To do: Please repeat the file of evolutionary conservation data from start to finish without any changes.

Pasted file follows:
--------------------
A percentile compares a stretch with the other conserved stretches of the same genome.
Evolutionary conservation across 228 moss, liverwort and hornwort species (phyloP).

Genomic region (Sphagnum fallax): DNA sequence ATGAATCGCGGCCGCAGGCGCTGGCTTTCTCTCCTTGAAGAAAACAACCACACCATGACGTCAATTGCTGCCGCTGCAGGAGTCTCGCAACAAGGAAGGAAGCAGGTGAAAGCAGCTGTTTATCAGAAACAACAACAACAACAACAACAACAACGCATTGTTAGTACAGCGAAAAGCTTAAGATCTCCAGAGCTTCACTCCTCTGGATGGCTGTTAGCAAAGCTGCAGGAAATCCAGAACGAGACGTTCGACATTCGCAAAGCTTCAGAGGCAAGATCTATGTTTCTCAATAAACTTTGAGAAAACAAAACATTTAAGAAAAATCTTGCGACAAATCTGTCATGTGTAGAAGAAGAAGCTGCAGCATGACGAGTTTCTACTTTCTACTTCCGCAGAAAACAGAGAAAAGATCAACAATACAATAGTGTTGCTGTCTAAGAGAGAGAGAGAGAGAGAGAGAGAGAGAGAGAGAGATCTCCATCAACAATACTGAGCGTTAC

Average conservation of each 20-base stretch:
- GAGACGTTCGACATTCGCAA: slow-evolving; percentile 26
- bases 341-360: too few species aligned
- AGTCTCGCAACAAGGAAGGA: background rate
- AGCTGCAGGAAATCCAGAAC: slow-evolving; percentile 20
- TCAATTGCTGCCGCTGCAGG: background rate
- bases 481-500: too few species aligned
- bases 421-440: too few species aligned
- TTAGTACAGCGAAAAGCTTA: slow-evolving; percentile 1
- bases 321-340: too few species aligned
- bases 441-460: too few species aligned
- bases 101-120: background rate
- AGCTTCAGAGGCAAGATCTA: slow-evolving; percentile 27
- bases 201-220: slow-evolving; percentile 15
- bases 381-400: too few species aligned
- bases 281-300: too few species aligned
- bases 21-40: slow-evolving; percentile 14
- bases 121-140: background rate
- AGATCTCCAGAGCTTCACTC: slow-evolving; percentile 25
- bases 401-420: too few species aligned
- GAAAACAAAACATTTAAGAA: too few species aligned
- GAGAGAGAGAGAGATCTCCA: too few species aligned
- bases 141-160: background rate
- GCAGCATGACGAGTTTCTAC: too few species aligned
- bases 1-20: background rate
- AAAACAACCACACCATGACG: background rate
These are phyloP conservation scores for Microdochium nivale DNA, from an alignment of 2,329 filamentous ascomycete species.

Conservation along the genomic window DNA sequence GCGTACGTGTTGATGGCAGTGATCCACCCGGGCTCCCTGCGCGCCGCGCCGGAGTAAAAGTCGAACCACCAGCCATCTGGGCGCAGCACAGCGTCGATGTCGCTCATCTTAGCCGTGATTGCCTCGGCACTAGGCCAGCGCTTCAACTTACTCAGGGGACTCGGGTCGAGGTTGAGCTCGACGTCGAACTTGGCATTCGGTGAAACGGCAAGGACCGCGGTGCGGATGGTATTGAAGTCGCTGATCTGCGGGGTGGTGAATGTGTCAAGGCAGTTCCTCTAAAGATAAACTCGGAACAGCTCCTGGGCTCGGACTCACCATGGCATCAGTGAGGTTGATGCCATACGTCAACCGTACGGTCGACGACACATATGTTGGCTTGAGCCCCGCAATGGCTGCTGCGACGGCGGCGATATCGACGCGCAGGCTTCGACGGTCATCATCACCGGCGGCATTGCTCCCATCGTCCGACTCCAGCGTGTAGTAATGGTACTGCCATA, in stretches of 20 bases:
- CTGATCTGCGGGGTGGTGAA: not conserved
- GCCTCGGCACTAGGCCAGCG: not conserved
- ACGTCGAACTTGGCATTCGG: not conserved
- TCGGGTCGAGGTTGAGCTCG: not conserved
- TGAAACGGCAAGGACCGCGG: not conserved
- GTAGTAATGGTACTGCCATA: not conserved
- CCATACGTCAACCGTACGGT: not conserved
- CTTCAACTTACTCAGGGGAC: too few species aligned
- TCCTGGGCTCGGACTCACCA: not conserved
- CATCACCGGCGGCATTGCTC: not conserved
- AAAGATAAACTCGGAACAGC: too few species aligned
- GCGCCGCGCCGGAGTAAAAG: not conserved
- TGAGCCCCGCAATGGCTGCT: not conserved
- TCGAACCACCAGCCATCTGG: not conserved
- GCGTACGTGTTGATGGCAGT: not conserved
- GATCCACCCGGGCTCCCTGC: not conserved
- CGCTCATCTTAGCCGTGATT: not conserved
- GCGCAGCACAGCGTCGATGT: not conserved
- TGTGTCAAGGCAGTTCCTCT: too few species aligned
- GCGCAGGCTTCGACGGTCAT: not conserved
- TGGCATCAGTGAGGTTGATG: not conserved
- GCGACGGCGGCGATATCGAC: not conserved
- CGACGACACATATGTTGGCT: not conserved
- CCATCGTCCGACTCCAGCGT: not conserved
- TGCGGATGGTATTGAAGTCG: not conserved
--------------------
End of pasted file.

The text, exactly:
A percentile compares a stretch with the other conserved stretches of the same genome.
Evolutionary conservation across 228 moss, liverwort and hornwort species (phyloP).

Genomic region (Sphagnum fallax): DNA sequence ATGAATCGCGGCCGCAGGCGCTGGCTTTCTCTCCTTGAAGAAAACAACCACACCATGACGTCAATTGCTGCCGCTGCAGGAGTCTCGCAACAAGGAAGGAAGCAGGTGAAAGCAGCTGTTTATCAGAAACAACAACAACAACAACAACAACAACGCATTGTTAGTACAGCGAAAAGCTTAAGATCTCCAGAGCTTCACTCCTCTGGATGGCTGTTAGCAAAGCTGCAGGAAATCCAGAACGAGACGTTCGACATTCGCAAAGCTTCAGAGGCAAGATCTATGTTTCTCAATAAACTTTGAGAAAACAAAACATTTAAGAAAAATCTTGCGACAAATCTGTCATGTGTAGAAGAAGAAGCTGCAGCATGACGAGTTTCTACTTTCTACTTCCGCAGAAAACAGAGAAAAGATCAACAATACAATAGTGTTGCTGTCTAAGAGAGAGAGAGAGAGAGAGAGAGAGAGAGAGAGAGATCTCCATCAACAATACTGAGCGTTAC

Average conservation of each 20-base stretch:
- GAGACGTTCGACATTCGCAA: slow-evolving; percentile 26
- bases 341-360: too few species aligned
- AGTCTCGCAACAAGGAAGGA: background rate
- AGCTGCAGGAAATCCAGAAC: slow-evolving; percentile 20
- TCAATTGCTGCCGCTGCAGG: background rate
- bases 481-500: too few species aligned
- bases 421-440: too few species aligned
- TTAGTACAGCGAAAAGCTTA: slow-evolving; percentile 1
- bases 321-340: too few species aligned
- bases 441-460: too few species aligned
- bases 101-120: background rate
- AGCTTCAGAGGCAAGATCTA: slow-evolving; percentile 27
- bases 201-220: slow-evolving; percentile 15
- bases 381-400: too few species aligned
- bases 281-300: too few species aligned
- bases 21-40: slow-evolving; percentile 14
- bases 121-140: background rate
- AGATCTCCAGAGCTTCACTC: slow-evolving; percentile 25
- bases 401-420: too few species aligned
- GAAAACAAAACATTTAAGAA: too few species aligned
- GAGAGAGAGAGAGATCTCCA: too few species aligned
- bases 141-160: background rate
- GCAGCATGACGAGTTTCTAC: too few species aligned
- bases 1-20: background rate
- AAAACAACCACACCATGACG: background rate
These are phyloP conservation scores for Microdochium nivale DNA, from an alignment of 2,329 filamentous ascomycete species.

Conservation along the genomic window DNA sequence GCGTACGTGTTGATGGCAGTGATCCACCCGGGCTCCCTGCGCGCCGCGCCGGAGTAAAAGTCGAACCACCAGCCATCTGGGCGCAGCACAGCGTCGATGTCGCTCATCTTAGCCGTGATTGCCTCGGCACTAGGCCAGCGCTTCAACTTACTCAGGGGACTCGGGTCGAGGTTGAGCTCGACGTCGAACTTGGCATTCGGTGAAACGGCAAGGACCGCGGTGCGGATGGTATTGAAGTCGCTGATCTGCGGGGTGGTGAATGTGTCAAGGCAGTTCCTCTAAAGATAAACTCGGAACAGCTCCTGGGCTCGGACTCACCATGGCATCAGTGAGGTTGATGCCATACGTCAACCGTACGGTCGACGACACATATGTTGGCTTGAGCCCCGCAATGGCTGCTGCGACGGCGGCGATATCGACGCGCAGGCTTCGACGGTCATCATCACCGGCGGCATTGCTCCCATCGTCCGACTCCAGCGTGTAGTAATGGTACTGCCATA, in stretches of 20 bases:
- CTGATCTGCGGGGTGGTGAA: not conserved
- GCCTCGGCACTAGGCCAGCG: not conserved
- ACGTCGAACTTGGCATTCGG: not conserved
- TCGGGTCGAGGTTGAGCTCG: not conserved
- TGAAACGGCAAGGACCGCGG: not conserved
- GTAGTAATGGTACTGCCATA: not conserved
- CCATACGTCAACCGTACGGT: not conserved
- CTTCAACTTACTCAGGGGAC: too few species aligned
- TCCTGGGCTCGGACTCACCA: not conserved
- CATCACCGGCGGCATTGCTC: not conserved
- AAAGATAAACTCGGAACAGC: too few species aligned
- GCGCCGCGCCGGAGTAAAAG: not conserved
- TGAGCCCCGCAATGGCTGCT: not conserved
- TCGAACCACCAGCCATCTGG: not conserved
- GCGTACGTGTTGATGGCAGT: not conserved
- GATCCACCCGGGCTCCCTGC: not conserved
- CGCTCATCTTAGCCGTGATT: not conserved
- GCGCAGCACAGCGTCGATGT: not conserved
- TGTGTCAAGGCAGTTCCTCT: too few species aligned
- GCGCAGGCTTCGACGGTCAT: not conserved
- TGGCATCAGTGAGGTTGATG: not conserved
- GCGACGGCGGCGATATCGAC: not conserved
- CGACGACACATATGTTGGCT: not conserved
- CCATCGTCCGACTCCAGCGT: not conserved
- TGCGGATGGTATTGAAGTCG: not conserved